1. Tanya, thank you for reading! You have a strong point when you say we’re not there yet. As a matter of fact, I don’t think we ever will get there, at least not in terms of the intimacy and physicality you pointed out. Nothing will, or at least shouldn’t, replace the visceral experience of gathering with your kin. I love the way you describe your views of the gatherings online, and the analogies with our real-life relations/situations. I, too, love the dialogical aspect of the blogging experience. Indeed, the very reading of a blog entails some alone experience, as in the reading of print books. But let me be a bit provocative, if you will – how alone are we really in our thoughts/reflections on the written input we are receiveing? What I mean is, as subjective senscient beings (humans), we all have experiences that have shaped who we are and our views of things, and which were lived with others, every-day-life people or authors of books, bloggers, etc… The room in which you are listening to the music may have been furnished in such a way that it enables you, and only you, to have a very particular sensation, one that noone else will have, at least not exactly the same as yours. So, even though it is an alone experience, you are who you are as a result of the people you have interacted with, and the experiences you have lived, and the books you have read (hah!). I sometimes think my room is crowded with people!
      I’ll stop now, I think. Sorry for the rambling. 🙂
      Thanks for taking the time to write such an interesting thought-provoking comment. I also had a lot of fun replying to you!
      Cheers!

    2. Hey Tanya, i really enjoyed your reply and analogies

      I think, though, that asynchronous communication is diff from letters in the sense that they are broadcast many-to-many,such that ur response to Clarissa here is seen by me and i am responding to it even though i am not the original letter sender. Same for twitter when you stumble upon (overhear?) a conversation and butt in and have a great journey sometimes.
      Twitter chats are great but crazy, aren’t they? I am physically and mentally exhausted after one of those!

  6. Maha – yes! you’re absolutely right about the public nature of blog posts, tweets and other publicly posted content on the web as being fundamentally different to (private) letters, conversations etc. This is something that changes the nature of these interactions – it can open up the conversation to include more people which is awesome, definitely. It can sometimes be a double edged sword thought – people may be more cautious in what they say knowing that it is broadcast publicly. (This might be promote greater reflection before posting or greater inhibition – perhaps depending on the context…)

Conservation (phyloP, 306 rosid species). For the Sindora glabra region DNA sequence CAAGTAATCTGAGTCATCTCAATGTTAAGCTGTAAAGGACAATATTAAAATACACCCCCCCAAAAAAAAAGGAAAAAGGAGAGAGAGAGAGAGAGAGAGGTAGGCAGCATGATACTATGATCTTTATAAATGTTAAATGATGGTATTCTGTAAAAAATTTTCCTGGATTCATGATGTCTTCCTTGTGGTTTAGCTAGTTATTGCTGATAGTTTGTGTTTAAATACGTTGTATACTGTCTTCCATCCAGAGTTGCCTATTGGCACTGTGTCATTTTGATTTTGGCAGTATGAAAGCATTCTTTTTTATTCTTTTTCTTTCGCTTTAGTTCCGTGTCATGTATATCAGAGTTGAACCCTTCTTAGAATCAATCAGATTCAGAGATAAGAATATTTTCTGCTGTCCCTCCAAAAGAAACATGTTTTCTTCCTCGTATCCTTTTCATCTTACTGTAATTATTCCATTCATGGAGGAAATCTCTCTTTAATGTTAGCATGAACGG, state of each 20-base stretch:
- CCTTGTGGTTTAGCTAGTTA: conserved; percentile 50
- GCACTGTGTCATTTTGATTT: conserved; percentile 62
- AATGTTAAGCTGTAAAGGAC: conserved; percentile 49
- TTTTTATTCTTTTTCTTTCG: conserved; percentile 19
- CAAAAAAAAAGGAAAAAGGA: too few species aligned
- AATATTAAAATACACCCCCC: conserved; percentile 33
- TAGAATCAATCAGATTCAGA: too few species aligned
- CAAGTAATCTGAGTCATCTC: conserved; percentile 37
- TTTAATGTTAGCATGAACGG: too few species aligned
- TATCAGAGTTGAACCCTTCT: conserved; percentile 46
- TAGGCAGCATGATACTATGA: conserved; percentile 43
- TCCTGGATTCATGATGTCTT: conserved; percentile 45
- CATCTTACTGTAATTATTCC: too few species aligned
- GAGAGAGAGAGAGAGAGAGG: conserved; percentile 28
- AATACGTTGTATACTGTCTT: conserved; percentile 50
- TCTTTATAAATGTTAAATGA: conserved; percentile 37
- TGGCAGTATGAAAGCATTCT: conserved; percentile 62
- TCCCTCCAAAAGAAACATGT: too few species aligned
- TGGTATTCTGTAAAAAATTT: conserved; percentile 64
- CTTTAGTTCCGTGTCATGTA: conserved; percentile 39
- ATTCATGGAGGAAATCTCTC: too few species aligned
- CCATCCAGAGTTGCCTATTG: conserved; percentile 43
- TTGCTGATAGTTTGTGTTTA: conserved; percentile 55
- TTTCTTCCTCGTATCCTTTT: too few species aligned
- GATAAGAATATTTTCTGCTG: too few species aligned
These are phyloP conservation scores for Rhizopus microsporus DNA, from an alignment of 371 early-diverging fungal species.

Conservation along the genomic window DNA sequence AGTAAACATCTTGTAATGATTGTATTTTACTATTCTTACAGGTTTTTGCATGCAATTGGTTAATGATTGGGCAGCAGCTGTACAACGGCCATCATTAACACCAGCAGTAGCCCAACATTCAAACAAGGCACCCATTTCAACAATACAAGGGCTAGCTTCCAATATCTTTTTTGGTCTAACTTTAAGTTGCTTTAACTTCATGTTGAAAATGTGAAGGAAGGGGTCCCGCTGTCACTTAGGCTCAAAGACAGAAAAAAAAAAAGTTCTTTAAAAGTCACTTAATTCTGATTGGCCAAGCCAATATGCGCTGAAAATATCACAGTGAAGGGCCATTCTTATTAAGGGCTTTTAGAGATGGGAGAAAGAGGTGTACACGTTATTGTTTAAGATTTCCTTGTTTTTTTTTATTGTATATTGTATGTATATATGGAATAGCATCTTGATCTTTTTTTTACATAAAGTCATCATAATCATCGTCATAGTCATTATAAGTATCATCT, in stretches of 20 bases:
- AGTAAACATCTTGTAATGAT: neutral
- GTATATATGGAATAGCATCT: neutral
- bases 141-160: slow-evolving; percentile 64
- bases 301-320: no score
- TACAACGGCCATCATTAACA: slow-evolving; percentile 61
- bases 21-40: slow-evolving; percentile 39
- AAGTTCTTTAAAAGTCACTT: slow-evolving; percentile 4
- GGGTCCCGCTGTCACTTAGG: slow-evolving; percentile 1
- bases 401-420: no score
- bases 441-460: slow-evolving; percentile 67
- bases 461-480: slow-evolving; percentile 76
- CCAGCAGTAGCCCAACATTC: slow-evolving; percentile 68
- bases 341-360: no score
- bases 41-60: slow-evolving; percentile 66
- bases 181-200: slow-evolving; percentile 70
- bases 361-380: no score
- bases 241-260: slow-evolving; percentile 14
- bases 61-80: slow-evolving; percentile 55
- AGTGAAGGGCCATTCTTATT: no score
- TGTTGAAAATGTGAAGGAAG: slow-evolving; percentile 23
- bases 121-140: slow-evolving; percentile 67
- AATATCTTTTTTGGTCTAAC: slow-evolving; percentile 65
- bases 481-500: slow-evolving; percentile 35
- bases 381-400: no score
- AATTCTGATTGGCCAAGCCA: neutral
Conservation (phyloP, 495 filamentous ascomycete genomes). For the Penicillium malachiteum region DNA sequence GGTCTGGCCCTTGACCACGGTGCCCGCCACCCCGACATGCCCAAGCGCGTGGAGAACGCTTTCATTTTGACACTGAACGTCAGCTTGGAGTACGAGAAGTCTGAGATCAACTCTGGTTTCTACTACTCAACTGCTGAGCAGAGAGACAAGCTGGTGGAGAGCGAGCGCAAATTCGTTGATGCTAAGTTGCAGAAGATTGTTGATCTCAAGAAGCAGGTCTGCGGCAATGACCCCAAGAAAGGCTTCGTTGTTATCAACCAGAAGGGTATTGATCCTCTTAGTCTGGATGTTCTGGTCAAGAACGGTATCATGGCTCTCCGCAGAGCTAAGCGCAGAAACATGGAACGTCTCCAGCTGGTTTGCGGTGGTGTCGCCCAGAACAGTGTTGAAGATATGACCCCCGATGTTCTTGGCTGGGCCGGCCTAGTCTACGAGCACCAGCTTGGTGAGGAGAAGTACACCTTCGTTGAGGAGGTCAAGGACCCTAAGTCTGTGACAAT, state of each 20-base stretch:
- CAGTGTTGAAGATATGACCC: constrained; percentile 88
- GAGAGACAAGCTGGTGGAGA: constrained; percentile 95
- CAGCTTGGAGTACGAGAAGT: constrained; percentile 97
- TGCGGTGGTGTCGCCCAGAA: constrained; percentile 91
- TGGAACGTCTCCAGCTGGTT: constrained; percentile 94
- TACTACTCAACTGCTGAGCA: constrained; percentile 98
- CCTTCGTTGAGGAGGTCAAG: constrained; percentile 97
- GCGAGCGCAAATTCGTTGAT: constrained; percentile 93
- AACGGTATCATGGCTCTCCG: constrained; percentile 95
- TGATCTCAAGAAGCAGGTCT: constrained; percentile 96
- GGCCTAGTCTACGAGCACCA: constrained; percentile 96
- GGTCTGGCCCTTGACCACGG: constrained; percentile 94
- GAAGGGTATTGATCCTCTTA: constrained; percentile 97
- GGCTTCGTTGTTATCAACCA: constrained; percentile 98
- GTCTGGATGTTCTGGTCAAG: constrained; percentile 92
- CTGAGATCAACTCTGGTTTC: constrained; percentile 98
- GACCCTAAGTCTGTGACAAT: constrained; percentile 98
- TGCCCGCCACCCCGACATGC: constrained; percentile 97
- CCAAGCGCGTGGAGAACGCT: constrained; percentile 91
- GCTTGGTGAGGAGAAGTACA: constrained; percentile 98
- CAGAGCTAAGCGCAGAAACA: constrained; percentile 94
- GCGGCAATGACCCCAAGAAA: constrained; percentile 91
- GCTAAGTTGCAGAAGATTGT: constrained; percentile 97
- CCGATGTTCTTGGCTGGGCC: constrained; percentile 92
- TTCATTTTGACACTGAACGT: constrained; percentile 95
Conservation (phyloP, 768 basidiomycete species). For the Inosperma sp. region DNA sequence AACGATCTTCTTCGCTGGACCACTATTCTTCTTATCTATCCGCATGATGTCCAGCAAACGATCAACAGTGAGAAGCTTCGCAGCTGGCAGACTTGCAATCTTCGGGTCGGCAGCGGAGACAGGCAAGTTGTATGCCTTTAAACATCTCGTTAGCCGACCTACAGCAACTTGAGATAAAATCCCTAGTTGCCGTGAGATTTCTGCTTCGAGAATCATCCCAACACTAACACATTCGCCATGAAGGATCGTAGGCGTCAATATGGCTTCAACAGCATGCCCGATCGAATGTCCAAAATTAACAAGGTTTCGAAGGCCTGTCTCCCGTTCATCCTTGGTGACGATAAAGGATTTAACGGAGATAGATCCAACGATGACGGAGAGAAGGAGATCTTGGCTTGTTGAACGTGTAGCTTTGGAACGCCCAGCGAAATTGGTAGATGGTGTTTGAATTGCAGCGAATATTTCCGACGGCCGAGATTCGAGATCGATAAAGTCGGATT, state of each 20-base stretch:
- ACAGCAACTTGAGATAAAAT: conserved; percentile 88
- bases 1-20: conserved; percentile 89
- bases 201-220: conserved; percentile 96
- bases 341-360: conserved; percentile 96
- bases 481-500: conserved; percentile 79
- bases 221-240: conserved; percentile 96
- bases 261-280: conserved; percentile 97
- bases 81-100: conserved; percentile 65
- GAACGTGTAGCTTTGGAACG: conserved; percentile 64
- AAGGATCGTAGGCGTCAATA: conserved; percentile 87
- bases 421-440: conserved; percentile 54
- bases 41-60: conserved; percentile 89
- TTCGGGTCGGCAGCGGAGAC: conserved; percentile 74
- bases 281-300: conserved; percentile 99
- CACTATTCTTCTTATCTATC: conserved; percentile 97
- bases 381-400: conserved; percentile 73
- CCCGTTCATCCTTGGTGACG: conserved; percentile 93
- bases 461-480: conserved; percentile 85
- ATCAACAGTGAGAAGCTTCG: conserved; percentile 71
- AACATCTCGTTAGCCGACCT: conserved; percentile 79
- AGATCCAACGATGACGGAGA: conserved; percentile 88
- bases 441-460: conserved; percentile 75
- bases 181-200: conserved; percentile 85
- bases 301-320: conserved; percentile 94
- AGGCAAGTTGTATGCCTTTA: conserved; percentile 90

This reminds me of all of the issues you brought up in your posts about vulnerability and participation in open, online social platforms…

    Clarissa – interesting perspective to consider the context in which you are reading – it is interesting to consider how this might impact our interpretation or reading. (For me atm, it’s being surrounded by chaos and mess and a 3 yr old watching spiderman cartoons on repeat – a constant reminder I need to get off this computer!…).
    You prompted me to go a bit more ‘meta’ and consider how I got to your post: via a link in FB, which – although I’d not known of you previously – I decided to visit, mainly because of the positive comments from some people I did recognise. So…on that level – why and how we make decisions about WHAT to read, IS participatory and social. this may be more true on the internet than anywhere else, as we use our PLNs as filters to the massive amounts of content we’re presented with.

  7. Reblogged this on Vanessa's Blogueria and commented:
    I was working with Sam Armistead (this post would have enchanted him) on oral traditions (Spanish) right around the same time that I was also becoming involved (connected?) with the internet. Both worlds, so far apart in time and technology, never felt incompatible. I often find myself understanding/explaining networks in terms of oral traditions. This fits so well…another point of Sam’s was that print and oral went back and forth, fed each other.